By Jason Sherman / February 1, 2011 at 9:59 PM

Northrop Grumman today issued a press release touting a successful critical design review of the Long Endurance Multi Intelligence Vehicle, the hybrid airship it is tricking out with sensors for the Army. In December, Inside the Army's Debbie Siegelbaum reported that the LEMV program -- which aims to build three airships with 21-day persistent intelligence, surveillance and reconnaissance capabilities -- cleared that hurdle in mid-November.

Alan Metzger, Northrop Grumman vice president and integrated program team leader of LEMV and airship programs, reiterated in today's statement much of what he told ITA last month about LEMV, an airship longer than a football field and higher than a seven-story building:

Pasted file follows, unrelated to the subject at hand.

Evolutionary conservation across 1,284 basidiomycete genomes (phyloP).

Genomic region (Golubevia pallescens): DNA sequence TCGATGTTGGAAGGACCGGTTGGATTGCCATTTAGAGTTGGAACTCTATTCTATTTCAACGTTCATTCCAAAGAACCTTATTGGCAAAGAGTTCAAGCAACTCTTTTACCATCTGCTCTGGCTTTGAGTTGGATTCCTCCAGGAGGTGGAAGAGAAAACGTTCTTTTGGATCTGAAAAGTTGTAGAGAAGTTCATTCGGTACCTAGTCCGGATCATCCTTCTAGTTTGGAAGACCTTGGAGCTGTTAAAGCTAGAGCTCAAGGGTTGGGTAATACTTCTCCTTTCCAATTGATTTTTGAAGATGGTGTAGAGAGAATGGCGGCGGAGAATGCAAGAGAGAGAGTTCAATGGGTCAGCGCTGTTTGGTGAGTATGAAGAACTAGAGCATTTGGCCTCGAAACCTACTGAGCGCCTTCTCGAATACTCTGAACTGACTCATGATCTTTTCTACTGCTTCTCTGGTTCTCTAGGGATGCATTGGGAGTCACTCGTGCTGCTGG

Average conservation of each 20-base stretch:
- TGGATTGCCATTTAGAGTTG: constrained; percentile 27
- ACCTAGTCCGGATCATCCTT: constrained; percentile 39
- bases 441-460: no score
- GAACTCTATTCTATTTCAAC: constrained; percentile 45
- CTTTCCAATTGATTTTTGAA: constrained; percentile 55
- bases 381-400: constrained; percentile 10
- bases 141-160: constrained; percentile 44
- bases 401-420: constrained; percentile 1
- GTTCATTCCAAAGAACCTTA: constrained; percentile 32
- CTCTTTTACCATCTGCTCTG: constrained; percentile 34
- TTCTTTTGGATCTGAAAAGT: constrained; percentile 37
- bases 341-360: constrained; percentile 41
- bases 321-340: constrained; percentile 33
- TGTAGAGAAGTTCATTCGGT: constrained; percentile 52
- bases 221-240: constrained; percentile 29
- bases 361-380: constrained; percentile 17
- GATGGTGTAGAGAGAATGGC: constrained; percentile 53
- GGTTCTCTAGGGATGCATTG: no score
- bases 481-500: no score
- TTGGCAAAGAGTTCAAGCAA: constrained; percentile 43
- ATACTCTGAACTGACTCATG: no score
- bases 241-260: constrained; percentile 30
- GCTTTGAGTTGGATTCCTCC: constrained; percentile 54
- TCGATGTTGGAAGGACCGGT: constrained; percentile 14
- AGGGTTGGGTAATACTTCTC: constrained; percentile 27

There are three upcoming major milestones in the next 10 months. We'll have hull inflation in the spring and first flight of the airship test article by mid-to-late summer. Upon completion of the development ground and flight testing phase, we expect to transition to a government facility and conduct our final acceptance long endurance flight just before year's end. In early 2012, LEMV will participate in an Army Joint Military Utility Assessment in an operational environment. As you can imagine, it's a very aggressive schedule to deliver from concept-to-combat in this time period.